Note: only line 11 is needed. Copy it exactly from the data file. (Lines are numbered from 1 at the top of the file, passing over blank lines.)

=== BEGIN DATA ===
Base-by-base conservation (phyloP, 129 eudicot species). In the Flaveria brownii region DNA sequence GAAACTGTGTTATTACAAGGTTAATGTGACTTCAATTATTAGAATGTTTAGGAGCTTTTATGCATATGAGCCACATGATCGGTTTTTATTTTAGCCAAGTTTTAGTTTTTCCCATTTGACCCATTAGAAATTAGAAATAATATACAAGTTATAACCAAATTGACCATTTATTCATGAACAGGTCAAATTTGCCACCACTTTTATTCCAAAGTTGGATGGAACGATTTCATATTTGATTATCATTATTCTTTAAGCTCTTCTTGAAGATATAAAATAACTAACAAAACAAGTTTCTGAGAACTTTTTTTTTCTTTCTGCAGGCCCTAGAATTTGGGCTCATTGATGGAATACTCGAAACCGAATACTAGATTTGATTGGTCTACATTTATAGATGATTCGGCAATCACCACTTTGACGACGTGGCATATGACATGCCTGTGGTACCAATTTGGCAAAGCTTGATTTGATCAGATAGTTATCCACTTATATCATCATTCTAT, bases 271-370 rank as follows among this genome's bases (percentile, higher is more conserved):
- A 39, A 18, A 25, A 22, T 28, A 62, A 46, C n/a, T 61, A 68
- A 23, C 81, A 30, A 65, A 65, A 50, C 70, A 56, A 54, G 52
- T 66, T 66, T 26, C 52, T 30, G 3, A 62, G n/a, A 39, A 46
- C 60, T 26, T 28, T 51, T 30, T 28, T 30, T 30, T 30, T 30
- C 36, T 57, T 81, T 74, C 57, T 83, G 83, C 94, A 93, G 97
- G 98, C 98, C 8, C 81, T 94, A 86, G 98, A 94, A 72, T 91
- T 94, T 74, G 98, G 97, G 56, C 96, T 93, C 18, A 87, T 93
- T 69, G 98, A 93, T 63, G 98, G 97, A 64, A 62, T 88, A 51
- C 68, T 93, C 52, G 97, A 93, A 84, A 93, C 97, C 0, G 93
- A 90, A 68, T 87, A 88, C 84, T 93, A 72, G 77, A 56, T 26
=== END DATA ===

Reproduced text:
- A 90, A 68, T 87, A 88, C 84, T 93, A 72, G 77, A 56, T 26